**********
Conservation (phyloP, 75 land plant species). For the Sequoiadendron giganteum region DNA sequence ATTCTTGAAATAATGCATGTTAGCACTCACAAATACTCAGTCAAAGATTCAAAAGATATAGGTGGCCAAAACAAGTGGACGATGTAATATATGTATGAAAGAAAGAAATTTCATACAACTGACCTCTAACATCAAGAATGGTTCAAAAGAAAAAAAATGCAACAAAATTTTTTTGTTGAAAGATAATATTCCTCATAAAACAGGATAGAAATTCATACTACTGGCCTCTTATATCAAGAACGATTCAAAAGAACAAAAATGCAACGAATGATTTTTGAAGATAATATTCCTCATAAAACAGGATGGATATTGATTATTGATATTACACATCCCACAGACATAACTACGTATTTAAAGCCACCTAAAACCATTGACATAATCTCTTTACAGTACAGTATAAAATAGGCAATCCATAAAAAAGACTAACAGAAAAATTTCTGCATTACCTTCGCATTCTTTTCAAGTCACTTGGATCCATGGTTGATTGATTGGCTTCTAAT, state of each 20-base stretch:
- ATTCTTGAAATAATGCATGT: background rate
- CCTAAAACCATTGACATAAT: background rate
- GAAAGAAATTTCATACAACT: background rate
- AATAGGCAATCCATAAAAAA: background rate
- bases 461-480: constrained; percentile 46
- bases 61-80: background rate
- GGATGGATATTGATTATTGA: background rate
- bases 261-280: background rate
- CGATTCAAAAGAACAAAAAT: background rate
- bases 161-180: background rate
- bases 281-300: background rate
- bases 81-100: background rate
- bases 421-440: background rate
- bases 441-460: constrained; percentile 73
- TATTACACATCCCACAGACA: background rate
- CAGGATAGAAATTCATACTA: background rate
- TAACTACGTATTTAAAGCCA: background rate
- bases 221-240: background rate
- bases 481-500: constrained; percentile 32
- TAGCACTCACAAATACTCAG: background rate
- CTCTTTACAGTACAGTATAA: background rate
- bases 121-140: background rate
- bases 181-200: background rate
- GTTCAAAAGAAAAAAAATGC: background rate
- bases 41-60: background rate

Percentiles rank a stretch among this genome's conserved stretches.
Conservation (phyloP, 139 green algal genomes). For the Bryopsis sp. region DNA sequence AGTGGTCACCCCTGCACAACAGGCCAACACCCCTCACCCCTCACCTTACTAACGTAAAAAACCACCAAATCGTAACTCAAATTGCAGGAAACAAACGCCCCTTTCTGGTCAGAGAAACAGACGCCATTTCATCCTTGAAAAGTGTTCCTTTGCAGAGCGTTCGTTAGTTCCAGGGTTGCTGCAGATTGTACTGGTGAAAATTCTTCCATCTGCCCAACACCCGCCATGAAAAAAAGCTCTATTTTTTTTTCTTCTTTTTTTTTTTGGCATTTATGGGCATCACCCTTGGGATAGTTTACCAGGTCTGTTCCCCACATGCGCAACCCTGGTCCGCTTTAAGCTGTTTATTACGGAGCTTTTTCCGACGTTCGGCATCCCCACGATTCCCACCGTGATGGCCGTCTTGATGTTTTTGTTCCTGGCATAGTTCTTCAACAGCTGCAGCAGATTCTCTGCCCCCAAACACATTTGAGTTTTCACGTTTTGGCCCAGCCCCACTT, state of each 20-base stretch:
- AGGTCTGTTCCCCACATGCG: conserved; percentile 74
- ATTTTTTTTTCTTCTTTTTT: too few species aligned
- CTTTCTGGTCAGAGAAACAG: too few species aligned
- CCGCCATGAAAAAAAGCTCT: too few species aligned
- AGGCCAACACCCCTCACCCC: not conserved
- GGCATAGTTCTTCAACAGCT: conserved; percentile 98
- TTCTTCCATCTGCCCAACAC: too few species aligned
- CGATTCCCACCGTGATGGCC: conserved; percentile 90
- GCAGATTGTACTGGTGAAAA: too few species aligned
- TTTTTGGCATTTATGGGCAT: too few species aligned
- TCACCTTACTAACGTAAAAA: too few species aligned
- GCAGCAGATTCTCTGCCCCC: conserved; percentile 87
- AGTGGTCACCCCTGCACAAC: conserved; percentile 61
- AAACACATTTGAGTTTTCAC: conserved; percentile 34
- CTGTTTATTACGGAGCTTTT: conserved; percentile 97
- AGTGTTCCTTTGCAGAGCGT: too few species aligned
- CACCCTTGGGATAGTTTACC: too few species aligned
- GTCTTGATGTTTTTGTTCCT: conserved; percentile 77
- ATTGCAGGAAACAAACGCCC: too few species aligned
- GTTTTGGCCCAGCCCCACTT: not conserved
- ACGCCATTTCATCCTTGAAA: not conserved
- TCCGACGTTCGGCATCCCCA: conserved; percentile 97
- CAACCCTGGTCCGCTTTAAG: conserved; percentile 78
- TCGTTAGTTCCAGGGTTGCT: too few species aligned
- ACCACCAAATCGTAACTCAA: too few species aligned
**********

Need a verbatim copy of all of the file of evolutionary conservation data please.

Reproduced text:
Conservation (phyloP, 75 land plant species). For the Sequoiadendron giganteum region DNA sequence ATTCTTGAAATAATGCATGTTAGCACTCACAAATACTCAGTCAAAGATTCAAAAGATATAGGTGGCCAAAACAAGTGGACGATGTAATATATGTATGAAAGAAAGAAATTTCATACAACTGACCTCTAACATCAAGAATGGTTCAAAAGAAAAAAAATGCAACAAAATTTTTTTGTTGAAAGATAATATTCCTCATAAAACAGGATAGAAATTCATACTACTGGCCTCTTATATCAAGAACGATTCAAAAGAACAAAAATGCAACGAATGATTTTTGAAGATAATATTCCTCATAAAACAGGATGGATATTGATTATTGATATTACACATCCCACAGACATAACTACGTATTTAAAGCCACCTAAAACCATTGACATAATCTCTTTACAGTACAGTATAAAATAGGCAATCCATAAAAAAGACTAACAGAAAAATTTCTGCATTACCTTCGCATTCTTTTCAAGTCACTTGGATCCATGGTTGATTGATTGGCTTCTAAT, state of each 20-base stretch:
- ATTCTTGAAATAATGCATGT: background rate
- CCTAAAACCATTGACATAAT: background rate
- GAAAGAAATTTCATACAACT: background rate
- AATAGGCAATCCATAAAAAA: background rate
- bases 461-480: constrained; percentile 46
- bases 61-80: background rate
- GGATGGATATTGATTATTGA: background rate
- bases 261-280: background rate
- CGATTCAAAAGAACAAAAAT: background rate
- bases 161-180: background rate
- bases 281-300: background rate
- bases 81-100: background rate
- bases 421-440: background rate
- bases 441-460: constrained; percentile 73
- TATTACACATCCCACAGACA: background rate
- CAGGATAGAAATTCATACTA: background rate
- TAACTACGTATTTAAAGCCA: background rate
- bases 221-240: background rate
- bases 481-500: constrained; percentile 32
- TAGCACTCACAAATACTCAG: background rate
- CTCTTTACAGTACAGTATAA: background rate
- bases 121-140: background rate
- bases 181-200: background rate
- GTTCAAAAGAAAAAAAATGC: background rate
- bases 41-60: background rate

Percentiles rank a stretch among this genome's conserved stretches.
Conservation (phyloP, 139 green algal genomes). For the Bryopsis sp. region DNA sequence AGTGGTCACCCCTGCACAACAGGCCAACACCCCTCACCCCTCACCTTACTAACGTAAAAAACCACCAAATCGTAACTCAAATTGCAGGAAACAAACGCCCCTTTCTGGTCAGAGAAACAGACGCCATTTCATCCTTGAAAAGTGTTCCTTTGCAGAGCGTTCGTTAGTTCCAGGGTTGCTGCAGATTGTACTGGTGAAAATTCTTCCATCTGCCCAACACCCGCCATGAAAAAAAGCTCTATTTTTTTTTCTTCTTTTTTTTTTTGGCATTTATGGGCATCACCCTTGGGATAGTTTACCAGGTCTGTTCCCCACATGCGCAACCCTGGTCCGCTTTAAGCTGTTTATTACGGAGCTTTTTCCGACGTTCGGCATCCCCACGATTCCCACCGTGATGGCCGTCTTGATGTTTTTGTTCCTGGCATAGTTCTTCAACAGCTGCAGCAGATTCTCTGCCCCCAAACACATTTGAGTTTTCACGTTTTGGCCCAGCCCCACTT, state of each 20-base stretch:
- AGGTCTGTTCCCCACATGCG: conserved; percentile 74
- ATTTTTTTTTCTTCTTTTTT: too few species aligned
- CTTTCTGGTCAGAGAAACAG: too few species aligned
- CCGCCATGAAAAAAAGCTCT: too few species aligned
- AGGCCAACACCCCTCACCCC: not conserved
- GGCATAGTTCTTCAACAGCT: conserved; percentile 98
- TTCTTCCATCTGCCCAACAC: too few species aligned
- CGATTCCCACCGTGATGGCC: conserved; percentile 90
- GCAGATTGTACTGGTGAAAA: too few species aligned
- TTTTTGGCATTTATGGGCAT: too few species aligned
- TCACCTTACTAACGTAAAAA: too few species aligned
- GCAGCAGATTCTCTGCCCCC: conserved; percentile 87
- AGTGGTCACCCCTGCACAAC: conserved; percentile 61
- AAACACATTTGAGTTTTCAC: conserved; percentile 34
- CTGTTTATTACGGAGCTTTT: conserved; percentile 97
- AGTGTTCCTTTGCAGAGCGT: too few species aligned
- CACCCTTGGGATAGTTTACC: too few species aligned
- GTCTTGATGTTTTTGTTCCT: conserved; percentile 77
- ATTGCAGGAAACAAACGCCC: too few species aligned
- GTTTTGGCCCAGCCCCACTT: not conserved
- ACGCCATTTCATCCTTGAAA: not conserved
- TCCGACGTTCGGCATCCCCA: conserved; percentile 97
- CAACCCTGGTCCGCTTTAAG: conserved; percentile 78
- TCGTTAGTTCCAGGGTTGCT: too few species aligned
- ACCACCAAATCGTAACTCAA: too few species aligned